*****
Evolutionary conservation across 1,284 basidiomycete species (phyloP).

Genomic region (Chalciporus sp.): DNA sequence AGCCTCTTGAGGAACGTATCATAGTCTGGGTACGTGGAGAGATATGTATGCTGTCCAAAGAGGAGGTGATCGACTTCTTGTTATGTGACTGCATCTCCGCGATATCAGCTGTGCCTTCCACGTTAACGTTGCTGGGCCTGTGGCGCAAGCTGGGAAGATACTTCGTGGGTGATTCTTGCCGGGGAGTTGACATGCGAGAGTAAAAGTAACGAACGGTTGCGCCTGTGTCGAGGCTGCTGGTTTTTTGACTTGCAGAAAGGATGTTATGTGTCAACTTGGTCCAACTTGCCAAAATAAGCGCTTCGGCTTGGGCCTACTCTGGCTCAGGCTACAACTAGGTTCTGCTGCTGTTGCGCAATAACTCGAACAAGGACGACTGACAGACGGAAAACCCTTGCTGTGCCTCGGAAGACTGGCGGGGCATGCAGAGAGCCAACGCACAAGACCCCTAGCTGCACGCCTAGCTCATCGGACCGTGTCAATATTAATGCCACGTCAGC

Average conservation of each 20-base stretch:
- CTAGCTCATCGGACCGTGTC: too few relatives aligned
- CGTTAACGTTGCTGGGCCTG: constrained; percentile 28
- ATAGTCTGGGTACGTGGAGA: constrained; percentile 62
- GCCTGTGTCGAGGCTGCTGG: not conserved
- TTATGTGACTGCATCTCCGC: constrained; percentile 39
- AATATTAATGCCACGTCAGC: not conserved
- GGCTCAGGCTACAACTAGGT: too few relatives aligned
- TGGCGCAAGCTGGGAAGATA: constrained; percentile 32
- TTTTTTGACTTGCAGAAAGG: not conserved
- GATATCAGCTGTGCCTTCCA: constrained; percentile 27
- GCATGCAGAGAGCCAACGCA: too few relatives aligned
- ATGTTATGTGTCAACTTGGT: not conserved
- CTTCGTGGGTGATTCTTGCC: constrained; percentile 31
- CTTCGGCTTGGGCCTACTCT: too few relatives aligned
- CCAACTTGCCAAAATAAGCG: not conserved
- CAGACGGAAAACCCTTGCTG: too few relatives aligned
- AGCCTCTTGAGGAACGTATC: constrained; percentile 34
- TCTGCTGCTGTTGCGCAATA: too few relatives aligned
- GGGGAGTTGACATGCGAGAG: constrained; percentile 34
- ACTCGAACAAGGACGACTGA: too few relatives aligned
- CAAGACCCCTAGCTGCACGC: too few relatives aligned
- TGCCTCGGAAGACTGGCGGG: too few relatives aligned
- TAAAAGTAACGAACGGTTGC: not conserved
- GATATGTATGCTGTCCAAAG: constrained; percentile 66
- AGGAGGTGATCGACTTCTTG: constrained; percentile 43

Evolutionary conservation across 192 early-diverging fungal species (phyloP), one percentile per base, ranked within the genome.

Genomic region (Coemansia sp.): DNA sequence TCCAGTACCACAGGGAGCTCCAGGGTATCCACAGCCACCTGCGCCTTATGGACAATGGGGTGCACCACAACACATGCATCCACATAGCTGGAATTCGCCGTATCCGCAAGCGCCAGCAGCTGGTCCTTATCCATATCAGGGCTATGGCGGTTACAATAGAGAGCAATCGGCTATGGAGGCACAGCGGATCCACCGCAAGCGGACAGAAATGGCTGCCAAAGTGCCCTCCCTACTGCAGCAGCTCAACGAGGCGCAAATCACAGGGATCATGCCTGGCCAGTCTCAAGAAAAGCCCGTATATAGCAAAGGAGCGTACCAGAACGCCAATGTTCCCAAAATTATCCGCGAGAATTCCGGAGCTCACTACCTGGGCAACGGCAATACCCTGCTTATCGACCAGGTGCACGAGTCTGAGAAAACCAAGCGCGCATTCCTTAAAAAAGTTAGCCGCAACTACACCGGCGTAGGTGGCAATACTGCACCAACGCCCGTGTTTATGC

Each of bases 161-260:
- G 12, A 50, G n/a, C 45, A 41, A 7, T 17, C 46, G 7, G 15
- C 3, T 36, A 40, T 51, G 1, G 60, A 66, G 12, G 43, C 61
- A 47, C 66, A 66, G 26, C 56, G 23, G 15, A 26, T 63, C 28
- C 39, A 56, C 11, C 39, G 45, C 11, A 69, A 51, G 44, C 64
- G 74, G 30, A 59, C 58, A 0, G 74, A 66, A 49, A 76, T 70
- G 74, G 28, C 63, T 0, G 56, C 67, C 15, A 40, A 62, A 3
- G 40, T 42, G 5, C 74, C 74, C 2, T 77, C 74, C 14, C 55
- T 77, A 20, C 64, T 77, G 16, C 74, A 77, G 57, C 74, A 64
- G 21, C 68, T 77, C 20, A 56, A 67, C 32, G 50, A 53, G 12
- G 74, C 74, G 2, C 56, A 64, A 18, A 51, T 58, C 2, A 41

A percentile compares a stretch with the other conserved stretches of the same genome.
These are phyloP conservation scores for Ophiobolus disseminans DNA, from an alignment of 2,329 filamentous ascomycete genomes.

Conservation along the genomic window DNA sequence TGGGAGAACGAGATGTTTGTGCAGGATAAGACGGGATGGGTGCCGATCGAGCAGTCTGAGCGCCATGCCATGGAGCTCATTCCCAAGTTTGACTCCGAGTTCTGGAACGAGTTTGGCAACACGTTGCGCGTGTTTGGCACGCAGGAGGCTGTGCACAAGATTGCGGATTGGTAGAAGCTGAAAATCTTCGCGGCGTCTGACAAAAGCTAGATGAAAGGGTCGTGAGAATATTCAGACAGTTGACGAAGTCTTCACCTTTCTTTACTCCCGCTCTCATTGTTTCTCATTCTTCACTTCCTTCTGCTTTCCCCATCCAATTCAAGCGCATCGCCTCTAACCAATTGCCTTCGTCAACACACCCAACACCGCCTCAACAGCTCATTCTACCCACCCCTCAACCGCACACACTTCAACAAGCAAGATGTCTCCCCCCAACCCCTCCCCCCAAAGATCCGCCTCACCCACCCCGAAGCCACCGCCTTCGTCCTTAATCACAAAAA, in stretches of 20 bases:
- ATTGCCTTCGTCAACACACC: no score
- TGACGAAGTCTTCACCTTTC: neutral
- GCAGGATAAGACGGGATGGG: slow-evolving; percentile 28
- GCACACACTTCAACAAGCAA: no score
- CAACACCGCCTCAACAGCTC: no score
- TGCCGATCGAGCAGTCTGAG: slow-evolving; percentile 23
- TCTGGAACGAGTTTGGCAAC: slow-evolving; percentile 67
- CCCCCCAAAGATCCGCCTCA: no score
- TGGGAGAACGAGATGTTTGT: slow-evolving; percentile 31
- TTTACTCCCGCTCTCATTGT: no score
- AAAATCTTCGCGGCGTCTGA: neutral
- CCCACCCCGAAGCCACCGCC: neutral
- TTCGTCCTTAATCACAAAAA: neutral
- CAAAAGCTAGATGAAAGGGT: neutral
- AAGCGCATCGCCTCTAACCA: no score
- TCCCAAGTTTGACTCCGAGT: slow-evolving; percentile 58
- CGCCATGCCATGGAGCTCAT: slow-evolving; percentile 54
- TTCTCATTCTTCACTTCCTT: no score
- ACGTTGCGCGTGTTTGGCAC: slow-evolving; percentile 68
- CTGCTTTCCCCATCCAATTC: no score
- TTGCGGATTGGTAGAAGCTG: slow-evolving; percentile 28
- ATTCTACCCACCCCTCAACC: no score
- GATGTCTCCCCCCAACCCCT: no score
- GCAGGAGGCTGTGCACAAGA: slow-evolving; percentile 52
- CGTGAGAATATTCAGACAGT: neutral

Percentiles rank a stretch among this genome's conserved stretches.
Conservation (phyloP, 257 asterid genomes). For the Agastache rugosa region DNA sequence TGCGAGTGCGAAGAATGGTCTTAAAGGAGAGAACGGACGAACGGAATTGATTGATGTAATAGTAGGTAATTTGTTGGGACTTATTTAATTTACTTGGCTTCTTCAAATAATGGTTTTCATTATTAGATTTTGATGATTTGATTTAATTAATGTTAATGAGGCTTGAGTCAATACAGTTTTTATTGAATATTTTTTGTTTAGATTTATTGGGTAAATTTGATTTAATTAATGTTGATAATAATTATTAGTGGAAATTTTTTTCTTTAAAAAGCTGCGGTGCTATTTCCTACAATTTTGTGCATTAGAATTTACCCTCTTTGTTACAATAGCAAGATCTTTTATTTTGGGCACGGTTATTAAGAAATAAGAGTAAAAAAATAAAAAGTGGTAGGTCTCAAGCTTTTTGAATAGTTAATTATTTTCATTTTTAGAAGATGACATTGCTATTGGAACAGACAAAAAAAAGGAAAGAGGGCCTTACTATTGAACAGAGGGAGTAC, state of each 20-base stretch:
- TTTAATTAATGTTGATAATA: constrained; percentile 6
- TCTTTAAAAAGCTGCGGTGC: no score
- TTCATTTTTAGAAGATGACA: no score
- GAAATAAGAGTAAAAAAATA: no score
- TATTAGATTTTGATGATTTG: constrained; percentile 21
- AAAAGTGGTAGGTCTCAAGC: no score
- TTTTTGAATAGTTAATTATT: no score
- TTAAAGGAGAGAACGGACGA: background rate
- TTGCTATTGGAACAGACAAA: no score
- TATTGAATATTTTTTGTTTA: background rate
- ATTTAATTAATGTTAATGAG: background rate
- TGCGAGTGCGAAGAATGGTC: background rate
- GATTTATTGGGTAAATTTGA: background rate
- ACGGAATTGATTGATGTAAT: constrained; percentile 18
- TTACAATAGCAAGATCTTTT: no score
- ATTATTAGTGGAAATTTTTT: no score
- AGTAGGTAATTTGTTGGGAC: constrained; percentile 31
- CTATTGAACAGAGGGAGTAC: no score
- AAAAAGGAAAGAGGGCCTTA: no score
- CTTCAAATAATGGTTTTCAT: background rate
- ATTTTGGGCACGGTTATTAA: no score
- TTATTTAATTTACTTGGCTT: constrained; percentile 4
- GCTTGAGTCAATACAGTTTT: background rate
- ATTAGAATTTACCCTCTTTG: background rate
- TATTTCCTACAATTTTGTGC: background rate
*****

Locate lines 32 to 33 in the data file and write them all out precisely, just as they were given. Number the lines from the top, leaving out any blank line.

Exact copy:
- G 12, A 50, G n/a, C 45, A 41, A 7, T 17, C 46, G 7, G 15
- C 3, T 36, A 40, T 51, G 1, G 60, A 66, G 12, G 43, C 61